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Brooklyn Bridge Park’s long-troubled Squibb Bridge has been demolished

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The embattled pedestrian span was finally torn down over the weekend

The infamous Squibb Bridge was demolished over the weekend.
Curbed NY

The infamously bouncy Squibb Bridge is no more.

Workers tore down the beleaguered span over this past weekend—finally putting an end to the problem-plagued structure. All that remains of the $4.1 million walkway are support pillars protruding into the air, but soon a newly-constructed zigzagging span will be installed between Brooklyn Bridge Park and the bridge’s namesake Squibb Park on Middagh Street in Brooklyn Heights.

Eric Landau, the president of the Brooklyn Bridge Park Corporation, told Curbed previously that rebuilding the bridge, rather than replacing unstable portions piecemeal, is the best method to ensure the structure is safe.

“We feel really, really strongly that having a functional bridge that doesn’t call into question whether or not it’s going to be open is paramount,” Landau said at the time.

The new footbridge will be designed and constructed by Arup, and will essentially replicate the look of the old Squibb span to the tune of $6.5 million—this is in addition to the original $4 million to build the first bridge, and $3.4 million more to fix it.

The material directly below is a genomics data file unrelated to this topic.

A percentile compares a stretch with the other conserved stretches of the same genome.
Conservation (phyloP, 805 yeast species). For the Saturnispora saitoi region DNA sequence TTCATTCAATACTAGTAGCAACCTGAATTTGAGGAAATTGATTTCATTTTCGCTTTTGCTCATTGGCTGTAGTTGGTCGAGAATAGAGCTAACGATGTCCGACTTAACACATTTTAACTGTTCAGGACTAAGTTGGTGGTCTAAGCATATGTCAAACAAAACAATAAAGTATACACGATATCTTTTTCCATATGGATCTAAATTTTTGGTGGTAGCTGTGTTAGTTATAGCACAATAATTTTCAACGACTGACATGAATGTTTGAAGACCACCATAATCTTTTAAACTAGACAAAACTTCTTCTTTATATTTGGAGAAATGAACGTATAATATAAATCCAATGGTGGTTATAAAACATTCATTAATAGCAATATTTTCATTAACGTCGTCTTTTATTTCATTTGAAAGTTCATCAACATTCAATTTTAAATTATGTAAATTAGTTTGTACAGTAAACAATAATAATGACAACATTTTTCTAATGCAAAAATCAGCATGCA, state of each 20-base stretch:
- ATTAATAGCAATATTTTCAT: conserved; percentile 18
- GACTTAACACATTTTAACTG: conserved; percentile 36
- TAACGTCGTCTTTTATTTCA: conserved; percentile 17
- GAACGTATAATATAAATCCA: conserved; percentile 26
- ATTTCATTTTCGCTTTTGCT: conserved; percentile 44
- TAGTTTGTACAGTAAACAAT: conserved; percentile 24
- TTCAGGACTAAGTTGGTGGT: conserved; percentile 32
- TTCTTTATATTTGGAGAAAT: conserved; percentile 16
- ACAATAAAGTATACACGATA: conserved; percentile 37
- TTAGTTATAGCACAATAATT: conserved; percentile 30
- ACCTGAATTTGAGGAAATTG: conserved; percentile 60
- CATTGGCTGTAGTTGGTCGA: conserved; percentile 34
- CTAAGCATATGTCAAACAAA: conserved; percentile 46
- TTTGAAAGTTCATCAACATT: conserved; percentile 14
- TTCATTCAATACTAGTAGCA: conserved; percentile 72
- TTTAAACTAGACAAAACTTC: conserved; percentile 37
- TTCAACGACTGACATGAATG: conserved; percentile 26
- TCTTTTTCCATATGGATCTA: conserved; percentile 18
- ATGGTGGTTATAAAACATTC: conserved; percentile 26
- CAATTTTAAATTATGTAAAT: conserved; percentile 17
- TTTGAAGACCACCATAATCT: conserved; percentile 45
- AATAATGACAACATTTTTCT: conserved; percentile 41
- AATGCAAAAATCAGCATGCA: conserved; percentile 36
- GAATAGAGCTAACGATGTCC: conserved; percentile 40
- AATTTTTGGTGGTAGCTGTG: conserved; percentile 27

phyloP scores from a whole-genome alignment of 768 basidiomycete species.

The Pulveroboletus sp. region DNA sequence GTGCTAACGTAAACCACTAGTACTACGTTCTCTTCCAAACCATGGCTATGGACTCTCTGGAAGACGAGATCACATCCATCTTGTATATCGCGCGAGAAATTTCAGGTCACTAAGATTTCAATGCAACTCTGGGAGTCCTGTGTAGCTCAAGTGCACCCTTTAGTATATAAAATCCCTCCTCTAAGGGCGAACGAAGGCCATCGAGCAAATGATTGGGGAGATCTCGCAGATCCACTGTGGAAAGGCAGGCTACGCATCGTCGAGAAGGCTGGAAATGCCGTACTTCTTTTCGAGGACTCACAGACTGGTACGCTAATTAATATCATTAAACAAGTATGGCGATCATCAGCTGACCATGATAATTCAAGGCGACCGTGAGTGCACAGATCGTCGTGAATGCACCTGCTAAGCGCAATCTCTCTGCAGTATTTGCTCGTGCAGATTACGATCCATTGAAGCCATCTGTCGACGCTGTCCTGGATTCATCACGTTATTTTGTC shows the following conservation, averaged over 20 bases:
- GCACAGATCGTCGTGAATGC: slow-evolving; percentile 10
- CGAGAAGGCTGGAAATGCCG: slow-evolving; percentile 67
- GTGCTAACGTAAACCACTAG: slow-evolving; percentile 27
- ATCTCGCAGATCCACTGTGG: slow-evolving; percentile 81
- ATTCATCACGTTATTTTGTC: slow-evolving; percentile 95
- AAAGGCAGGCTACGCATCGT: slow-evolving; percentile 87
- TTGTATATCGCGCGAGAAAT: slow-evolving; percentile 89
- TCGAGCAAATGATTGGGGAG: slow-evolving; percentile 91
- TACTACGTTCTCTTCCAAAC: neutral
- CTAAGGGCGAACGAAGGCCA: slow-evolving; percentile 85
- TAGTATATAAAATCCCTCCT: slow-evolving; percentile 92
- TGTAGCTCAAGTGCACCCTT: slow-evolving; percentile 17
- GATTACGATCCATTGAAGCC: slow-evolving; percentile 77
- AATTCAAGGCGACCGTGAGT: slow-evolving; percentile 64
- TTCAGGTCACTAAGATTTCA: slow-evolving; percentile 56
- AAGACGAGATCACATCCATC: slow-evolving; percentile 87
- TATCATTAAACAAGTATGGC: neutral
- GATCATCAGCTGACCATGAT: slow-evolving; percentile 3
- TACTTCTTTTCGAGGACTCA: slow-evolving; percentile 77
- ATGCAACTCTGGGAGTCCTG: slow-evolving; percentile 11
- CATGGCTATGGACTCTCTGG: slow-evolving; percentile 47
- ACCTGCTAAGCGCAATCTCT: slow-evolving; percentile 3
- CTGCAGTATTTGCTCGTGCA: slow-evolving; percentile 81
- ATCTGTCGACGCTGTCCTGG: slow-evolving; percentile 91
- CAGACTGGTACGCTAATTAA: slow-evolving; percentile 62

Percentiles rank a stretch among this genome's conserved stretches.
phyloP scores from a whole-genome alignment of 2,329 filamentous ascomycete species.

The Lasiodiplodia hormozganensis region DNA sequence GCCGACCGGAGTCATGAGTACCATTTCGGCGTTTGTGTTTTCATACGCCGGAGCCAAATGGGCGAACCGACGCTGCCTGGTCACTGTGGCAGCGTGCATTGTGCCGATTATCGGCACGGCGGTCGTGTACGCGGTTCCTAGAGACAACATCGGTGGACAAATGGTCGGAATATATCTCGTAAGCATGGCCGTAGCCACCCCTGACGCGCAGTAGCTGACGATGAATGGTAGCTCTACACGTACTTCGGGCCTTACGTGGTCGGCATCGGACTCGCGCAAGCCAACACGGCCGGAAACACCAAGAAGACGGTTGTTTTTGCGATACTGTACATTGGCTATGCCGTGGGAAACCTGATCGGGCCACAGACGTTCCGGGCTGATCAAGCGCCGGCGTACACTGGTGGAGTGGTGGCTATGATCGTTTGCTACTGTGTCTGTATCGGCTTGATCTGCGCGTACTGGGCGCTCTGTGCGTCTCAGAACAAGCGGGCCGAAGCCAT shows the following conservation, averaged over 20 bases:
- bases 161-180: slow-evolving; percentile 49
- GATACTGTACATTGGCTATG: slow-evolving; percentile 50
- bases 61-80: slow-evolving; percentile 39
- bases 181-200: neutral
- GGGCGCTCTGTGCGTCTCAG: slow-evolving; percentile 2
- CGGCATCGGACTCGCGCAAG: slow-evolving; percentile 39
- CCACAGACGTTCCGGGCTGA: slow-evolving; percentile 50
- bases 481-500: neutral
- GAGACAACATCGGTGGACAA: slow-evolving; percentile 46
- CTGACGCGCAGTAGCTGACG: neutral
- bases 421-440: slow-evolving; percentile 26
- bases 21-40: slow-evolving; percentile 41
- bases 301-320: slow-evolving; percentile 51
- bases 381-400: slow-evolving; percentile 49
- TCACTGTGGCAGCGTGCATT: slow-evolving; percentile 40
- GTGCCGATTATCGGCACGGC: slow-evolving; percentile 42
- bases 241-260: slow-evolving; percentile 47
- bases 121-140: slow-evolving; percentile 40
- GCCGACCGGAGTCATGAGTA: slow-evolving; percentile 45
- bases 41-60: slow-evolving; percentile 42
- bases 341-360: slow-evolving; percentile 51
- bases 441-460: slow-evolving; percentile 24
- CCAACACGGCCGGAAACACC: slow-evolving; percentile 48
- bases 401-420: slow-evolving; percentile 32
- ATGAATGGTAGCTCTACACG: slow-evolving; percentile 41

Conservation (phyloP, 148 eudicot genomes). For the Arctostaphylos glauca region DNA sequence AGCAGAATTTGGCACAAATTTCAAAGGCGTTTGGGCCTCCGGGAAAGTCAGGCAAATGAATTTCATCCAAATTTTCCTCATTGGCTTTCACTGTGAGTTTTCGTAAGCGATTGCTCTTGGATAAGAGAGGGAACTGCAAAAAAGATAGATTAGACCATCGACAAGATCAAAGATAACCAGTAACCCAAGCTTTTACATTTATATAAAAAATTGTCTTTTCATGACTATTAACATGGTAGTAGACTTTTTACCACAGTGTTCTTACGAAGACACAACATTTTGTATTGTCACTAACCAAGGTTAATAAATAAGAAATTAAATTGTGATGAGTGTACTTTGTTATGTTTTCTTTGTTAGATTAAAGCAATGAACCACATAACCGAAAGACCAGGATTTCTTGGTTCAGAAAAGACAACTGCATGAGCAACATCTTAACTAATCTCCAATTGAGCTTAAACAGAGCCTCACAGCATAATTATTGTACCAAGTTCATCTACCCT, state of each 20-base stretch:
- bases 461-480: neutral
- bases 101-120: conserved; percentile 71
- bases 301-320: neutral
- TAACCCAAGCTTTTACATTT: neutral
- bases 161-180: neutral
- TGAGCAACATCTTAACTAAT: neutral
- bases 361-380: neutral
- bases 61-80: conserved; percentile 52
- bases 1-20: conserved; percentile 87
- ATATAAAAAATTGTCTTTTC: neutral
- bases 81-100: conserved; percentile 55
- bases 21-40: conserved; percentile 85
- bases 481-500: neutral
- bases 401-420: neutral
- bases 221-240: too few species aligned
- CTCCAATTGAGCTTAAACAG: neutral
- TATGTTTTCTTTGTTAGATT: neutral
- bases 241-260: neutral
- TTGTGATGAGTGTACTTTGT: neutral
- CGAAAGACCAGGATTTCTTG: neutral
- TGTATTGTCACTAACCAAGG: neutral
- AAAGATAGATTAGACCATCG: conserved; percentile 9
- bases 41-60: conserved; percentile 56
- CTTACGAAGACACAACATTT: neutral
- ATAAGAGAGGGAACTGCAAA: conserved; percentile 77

Ted Zoli of HNT designed the original bridge, which opened to the public in 2013. But by 2014 it has closed for what was supposed to be a brief period of repairs. The bridge wound up staying closed until April 2017 and racked up a multi-million dollar repair price tag. In that three year span, the Brooklyn Bridge Park Corporation filed a $3 million lawsuit against HNTB for poor execution of a flawed design. (The case was settled “with no admission of liability on either side,” according to Landau.)

The structure closed yet again last August, and had remained shuttered. The bridge was actually closed longer than it was open.

This time around, instead of using black locust to construct the walkway—a typically durable wood, but was beset with difficulties almost as soon as the bridge debuted nearly six years ago—the new span will be made of steel and aluminum.

The 450-foot path, which hovers over Furman Street, will utilize the existing support pillars from the old bridge and is currently being constructed off-site. It will be installed and open to the public by summer 2020, says Sarah Krauss, a spokesperson for Brooklyn Bridge Park.